Last mission to repair the Hubble telescope Hubble space telescope discoveries have enriched our understanding of the cosmos. In this special report, you will see facts about the Hubble space telescope, discoveries it has made and what the last mission's goals are.
For their own good
Fifty years ago, they were screwed-up kids sent to the Florida School for Boys to be straightened out. But now they are screwed-up men, scarred by the whippings they endured. Read the story and see a video and portrait gallery.
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Santo belongs in Hall of Fame
Letters to the Editor
Published March 6, 2005
I am flabbergasted that, once again, Ron Santo did not get into the Hall of Fame. Why is there a committee if they haven't voted anyone in since 2001? Santo hit 342 home runs, batted .277 and didn't take steroids. I don't understand this. What will happen with Mark McGwire? Sammy Sosa? Barry Bonds? What about the controversy surrounding their performances?
Last week I had the pleasure of meeting Santo at spring training. He is a kind, thoughtful, helpful man who speaks highly of his friends in the Hall of Fame. He also spent time signing autographs until everyone got what they wanted. I don't see that behavior from a lot of today's players. Mr. Santo, I salute you! You will always be in my heart, and my Hall of Fame.
-- Jennifer Honegger, South Pasadena
Columnist humanizes sports for all
I started reading the Sports page when the Bucs were gaining ground in the race for the Super Bowl. That was exciting. But usually I don't pay attention to the reports of football, baseball, basketball, hockey, et al - except the days when John Romano's column appears.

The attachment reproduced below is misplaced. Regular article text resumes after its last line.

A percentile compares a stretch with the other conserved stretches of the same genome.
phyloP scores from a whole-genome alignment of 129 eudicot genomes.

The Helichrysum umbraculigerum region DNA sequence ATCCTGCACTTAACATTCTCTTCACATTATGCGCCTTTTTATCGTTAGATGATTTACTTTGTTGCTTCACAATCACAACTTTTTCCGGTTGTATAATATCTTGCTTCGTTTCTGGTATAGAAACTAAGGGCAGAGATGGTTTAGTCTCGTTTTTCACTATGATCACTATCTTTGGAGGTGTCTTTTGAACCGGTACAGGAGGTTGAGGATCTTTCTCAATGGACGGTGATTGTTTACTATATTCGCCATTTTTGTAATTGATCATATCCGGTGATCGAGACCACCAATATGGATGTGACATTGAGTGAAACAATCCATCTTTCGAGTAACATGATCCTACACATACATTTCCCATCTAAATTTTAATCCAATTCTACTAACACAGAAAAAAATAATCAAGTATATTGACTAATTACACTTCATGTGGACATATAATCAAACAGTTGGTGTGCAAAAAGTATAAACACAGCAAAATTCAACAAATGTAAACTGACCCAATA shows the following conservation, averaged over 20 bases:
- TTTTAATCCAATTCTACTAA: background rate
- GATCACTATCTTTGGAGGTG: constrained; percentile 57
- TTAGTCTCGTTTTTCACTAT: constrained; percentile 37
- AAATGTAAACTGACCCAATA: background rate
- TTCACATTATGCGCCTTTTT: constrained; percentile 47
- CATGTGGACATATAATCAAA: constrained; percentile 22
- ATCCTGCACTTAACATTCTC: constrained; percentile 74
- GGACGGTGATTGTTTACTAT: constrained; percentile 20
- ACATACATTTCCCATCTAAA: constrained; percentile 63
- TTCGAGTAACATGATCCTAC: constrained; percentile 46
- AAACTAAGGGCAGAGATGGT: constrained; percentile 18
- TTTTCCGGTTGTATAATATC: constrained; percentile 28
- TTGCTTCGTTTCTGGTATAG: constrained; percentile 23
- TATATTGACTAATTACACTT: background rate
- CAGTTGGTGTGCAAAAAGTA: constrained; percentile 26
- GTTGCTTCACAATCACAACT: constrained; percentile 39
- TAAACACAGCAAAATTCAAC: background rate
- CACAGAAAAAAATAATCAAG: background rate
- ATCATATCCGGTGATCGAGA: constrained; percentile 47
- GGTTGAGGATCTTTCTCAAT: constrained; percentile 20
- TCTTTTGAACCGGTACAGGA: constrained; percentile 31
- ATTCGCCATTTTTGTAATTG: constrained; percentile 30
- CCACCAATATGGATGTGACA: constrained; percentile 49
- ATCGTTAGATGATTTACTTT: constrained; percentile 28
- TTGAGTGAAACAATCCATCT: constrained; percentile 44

These I always read. Not only does Romano present details of sporting events, he adds heart and shows us the personalities behind athletic feats. Wednesday's Parting Tied to a Fateful Collision, described the beginning of the demise of two popular sports heroes, Mike Alstott and Joe Jurevicius. It broke my heart. Romano consistently shows the readers that sports is about more than winning and losing. It is about people.
-- Jean Lersch, St. Petersburg
Alstott's loyalty to Bucs won't be forgotten
Mike Alstott is a leading example of the proper way for an athlete to manage a professional sports career. Mike has once again taken a pay cut to remain with the team that brought him into professional football. Mike is able to do this because he has not allowed the NFL to be his only source of income. His maturity with his finances has protected him and his family from a life of constant relocation to follow the money.
His loyalty to his team and fans will not be forgotten, and when his playing days are through, he will long be remembered in the Tampa Bay area as one of the greatest Buccaneers to ever play the game.